Gore, Prue, Central High and Midway Public Schools all implemented a four-day work week with longer days to save the districts money. However, several of the districts said they will be switching back to a five day school week next year.
Gore Public Schools Superintendent Monte Thompson said his district will go back to a five-day school week. Although, he said to do so, he will have to eliminate some administrative positions.
Central High Public Schools will also switch back to a five-day week. However, the schools' superintendent said the district will have to let five people go including two teachers.
By Amy Lester, Oklahoma Impact Team
OKLAHOMA CITY -- The state budget crisis had forced some school districts to cut a day of school. Instead of the traditional five day week, they're going four longer days.
"It was not a good idea, I never felt like it was," Julie Cotherman said. Cotherman's two kids attend school in Gore, Oklahoma.
The Gore School District has 550 students. This is the first year for a four-day week there, and it will save the district about $35,000.
"I feel like it has really been a tragedy for the education of our children," Cotherman said.
A tragedy because kids are in class from 8 a.m. to 4:30 p.m. every day. Cotherman said her kids can't focus for that long and their education suffers.
"The learning process starts slowing down. Probably the last two and a half hours of school, they want to be somewhere else," Cotherman said.
Parents aren't the only ones who oppose this. Some superintendents are actually against it as well.
"Here in rural Oklahoma, in Gore, Oklahoma, the four-day school week is not the answer," said Monte Thompson, superintendent of Gore Schools.
Gore Schools adopted the four-day week under the guidance of a different superintendent. Monte Thompson, the new superintendent, said he has received negative feedback from parents. He said he too has a problem with the length of the school day.
"I have a 4-year-old child getting on a bus at dark and getting home at dark, and they're at school, all day long. I don't see the positive in that," Thompson said.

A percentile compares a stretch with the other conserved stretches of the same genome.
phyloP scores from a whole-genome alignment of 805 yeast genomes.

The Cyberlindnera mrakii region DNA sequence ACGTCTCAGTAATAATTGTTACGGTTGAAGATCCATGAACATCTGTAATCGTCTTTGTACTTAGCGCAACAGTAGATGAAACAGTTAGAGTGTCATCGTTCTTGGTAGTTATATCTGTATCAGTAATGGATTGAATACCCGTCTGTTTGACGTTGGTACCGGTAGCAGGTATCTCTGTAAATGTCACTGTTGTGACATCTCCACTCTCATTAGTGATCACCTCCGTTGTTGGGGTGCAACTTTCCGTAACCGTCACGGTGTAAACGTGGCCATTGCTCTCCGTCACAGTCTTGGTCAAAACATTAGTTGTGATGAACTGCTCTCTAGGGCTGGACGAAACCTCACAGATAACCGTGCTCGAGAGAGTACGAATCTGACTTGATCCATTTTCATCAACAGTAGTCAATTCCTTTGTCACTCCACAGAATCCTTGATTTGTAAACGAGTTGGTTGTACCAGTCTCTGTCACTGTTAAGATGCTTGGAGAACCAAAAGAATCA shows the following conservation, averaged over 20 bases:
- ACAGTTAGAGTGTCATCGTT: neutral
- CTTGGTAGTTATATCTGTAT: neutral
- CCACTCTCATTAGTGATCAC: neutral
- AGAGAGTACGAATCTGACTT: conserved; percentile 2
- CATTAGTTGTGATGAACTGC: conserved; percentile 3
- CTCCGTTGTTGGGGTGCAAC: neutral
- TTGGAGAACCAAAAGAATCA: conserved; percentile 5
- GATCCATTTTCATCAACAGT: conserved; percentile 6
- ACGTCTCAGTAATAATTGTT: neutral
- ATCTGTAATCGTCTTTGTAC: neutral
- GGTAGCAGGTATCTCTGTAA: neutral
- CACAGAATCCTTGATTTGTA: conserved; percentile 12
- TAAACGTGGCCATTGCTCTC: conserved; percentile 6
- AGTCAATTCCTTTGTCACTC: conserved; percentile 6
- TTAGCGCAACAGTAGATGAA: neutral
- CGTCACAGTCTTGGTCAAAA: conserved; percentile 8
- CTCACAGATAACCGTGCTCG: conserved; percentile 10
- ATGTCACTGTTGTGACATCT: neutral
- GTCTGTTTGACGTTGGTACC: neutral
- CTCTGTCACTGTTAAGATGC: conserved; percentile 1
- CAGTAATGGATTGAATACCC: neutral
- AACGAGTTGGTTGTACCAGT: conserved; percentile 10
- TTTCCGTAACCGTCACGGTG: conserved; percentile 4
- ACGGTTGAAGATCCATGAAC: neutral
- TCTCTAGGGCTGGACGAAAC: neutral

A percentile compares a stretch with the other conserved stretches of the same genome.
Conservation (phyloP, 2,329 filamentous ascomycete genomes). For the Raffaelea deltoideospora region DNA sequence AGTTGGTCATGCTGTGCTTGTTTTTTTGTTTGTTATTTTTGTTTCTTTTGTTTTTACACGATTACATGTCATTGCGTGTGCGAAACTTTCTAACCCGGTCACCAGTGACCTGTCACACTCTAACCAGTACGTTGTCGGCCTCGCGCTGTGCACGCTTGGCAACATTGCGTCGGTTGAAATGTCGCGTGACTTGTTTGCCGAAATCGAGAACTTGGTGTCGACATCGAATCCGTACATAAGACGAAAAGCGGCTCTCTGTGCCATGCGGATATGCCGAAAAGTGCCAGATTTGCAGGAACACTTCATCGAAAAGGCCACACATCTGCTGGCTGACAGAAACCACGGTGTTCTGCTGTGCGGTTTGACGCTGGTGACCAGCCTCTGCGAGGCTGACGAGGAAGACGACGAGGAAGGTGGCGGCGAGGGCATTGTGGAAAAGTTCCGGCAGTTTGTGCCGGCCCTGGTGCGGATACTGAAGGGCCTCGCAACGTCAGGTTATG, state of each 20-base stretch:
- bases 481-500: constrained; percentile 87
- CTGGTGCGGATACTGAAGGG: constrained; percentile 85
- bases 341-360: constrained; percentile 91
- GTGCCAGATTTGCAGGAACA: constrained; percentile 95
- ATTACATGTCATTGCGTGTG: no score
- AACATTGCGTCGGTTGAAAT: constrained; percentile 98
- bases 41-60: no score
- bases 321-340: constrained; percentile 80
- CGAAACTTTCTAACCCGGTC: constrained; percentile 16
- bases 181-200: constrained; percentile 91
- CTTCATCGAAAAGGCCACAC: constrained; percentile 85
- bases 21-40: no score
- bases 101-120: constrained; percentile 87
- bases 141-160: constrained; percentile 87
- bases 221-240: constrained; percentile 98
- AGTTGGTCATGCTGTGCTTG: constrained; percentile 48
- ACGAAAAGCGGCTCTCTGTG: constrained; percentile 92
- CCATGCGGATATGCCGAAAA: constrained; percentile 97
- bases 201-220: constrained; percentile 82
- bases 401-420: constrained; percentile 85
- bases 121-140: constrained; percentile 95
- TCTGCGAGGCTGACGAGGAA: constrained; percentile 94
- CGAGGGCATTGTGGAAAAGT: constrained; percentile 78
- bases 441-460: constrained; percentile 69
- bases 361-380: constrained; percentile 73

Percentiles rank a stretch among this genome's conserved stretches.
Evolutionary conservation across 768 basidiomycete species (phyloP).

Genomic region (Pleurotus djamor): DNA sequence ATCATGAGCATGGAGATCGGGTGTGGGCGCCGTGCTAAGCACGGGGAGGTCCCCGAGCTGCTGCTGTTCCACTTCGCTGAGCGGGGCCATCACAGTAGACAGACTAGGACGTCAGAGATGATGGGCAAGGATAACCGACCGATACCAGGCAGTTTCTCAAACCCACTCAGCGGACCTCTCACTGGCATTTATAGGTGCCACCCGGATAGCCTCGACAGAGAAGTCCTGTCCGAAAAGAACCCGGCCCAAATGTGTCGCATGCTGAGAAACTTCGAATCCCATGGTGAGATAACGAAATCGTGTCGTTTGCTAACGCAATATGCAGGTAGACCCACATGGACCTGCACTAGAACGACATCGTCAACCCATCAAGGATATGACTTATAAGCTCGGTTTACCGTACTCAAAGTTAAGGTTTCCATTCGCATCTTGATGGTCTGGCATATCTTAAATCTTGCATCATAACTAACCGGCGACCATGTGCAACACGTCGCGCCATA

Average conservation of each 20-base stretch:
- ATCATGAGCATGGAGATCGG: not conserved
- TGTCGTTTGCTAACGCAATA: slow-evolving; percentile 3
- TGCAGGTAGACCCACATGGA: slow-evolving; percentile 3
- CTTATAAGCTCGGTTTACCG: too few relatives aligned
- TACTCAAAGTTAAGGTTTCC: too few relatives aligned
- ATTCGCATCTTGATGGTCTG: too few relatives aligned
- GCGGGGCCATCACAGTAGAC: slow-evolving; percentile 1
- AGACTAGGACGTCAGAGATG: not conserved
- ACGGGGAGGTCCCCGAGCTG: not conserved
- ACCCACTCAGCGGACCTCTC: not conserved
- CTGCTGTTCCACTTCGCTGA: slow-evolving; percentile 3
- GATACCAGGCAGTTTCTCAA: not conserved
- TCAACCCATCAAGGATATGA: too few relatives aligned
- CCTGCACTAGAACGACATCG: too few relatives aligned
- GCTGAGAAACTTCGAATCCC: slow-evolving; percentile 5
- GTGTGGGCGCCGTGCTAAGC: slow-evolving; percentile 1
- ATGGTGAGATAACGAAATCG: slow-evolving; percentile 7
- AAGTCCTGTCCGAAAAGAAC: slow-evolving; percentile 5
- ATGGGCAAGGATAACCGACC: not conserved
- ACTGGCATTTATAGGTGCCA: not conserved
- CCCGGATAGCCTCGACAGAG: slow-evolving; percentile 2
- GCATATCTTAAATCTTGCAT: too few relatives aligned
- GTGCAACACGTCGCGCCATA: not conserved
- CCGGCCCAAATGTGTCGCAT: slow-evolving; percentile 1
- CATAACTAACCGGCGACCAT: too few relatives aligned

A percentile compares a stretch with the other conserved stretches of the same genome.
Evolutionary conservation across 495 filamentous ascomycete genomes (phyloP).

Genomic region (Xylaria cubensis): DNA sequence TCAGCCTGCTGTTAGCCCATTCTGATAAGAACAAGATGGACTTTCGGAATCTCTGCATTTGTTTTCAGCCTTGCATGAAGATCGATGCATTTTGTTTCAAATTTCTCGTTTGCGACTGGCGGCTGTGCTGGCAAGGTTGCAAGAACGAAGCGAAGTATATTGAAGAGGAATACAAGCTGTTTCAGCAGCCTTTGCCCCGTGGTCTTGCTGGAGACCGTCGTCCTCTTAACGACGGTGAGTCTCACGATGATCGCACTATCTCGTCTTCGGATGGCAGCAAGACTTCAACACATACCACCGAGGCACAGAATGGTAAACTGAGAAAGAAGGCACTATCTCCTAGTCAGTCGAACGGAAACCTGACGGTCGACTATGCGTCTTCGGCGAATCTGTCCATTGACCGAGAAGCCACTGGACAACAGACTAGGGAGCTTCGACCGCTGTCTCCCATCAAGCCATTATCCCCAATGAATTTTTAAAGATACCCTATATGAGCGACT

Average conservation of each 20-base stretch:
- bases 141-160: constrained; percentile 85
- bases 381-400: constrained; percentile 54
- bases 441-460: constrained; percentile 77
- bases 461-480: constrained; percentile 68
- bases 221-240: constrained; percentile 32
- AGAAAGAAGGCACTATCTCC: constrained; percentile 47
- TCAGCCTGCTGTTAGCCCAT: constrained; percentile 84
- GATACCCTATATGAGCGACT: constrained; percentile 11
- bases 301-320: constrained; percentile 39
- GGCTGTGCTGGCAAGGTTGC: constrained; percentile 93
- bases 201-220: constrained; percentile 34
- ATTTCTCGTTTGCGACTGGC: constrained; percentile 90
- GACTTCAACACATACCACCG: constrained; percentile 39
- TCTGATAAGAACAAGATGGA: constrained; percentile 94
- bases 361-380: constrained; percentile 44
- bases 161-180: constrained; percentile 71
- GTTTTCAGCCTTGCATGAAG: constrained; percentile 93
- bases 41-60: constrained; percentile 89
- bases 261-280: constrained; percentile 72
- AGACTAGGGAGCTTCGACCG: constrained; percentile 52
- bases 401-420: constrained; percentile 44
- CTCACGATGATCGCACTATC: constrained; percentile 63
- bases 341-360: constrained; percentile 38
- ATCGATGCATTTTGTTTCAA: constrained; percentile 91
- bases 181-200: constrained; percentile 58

Thompson decided that it would be best to return to the traditional, five-day week, next year. The school board voted to make the change, and they will cut administrative positions to save money, instead.
"I haven't had one person come up and tell me, since we voted the five-day school week, 'You guys are really messing up. We love the four days.' No one has said that," Thompson said.
Right now, four rural school districts have four-day weeks. Gore, Prue, Central High and Midway Public Schools all go four days.
"I don't like it. I feel like I'm cheating the kids," said Bennie Newton, Central High Public Schools Superintendent.
Bennie Newton is another superintendent who turned to the four-day week to save $25,000 this year. He said he also plans on going back to five days next year.
"I feel guilty, to be honest with you. I feel like we're shorting the kids, instead of giving them five days of education, I'm giving them four," Newton said.
To save enough money to return to five days and to withstand as much as a 10 percent cut, Newton is letting five people go. A bus mechanic, library media specialist, elementary teacher, middle school teacher and teaching assistant won't have a job next year.
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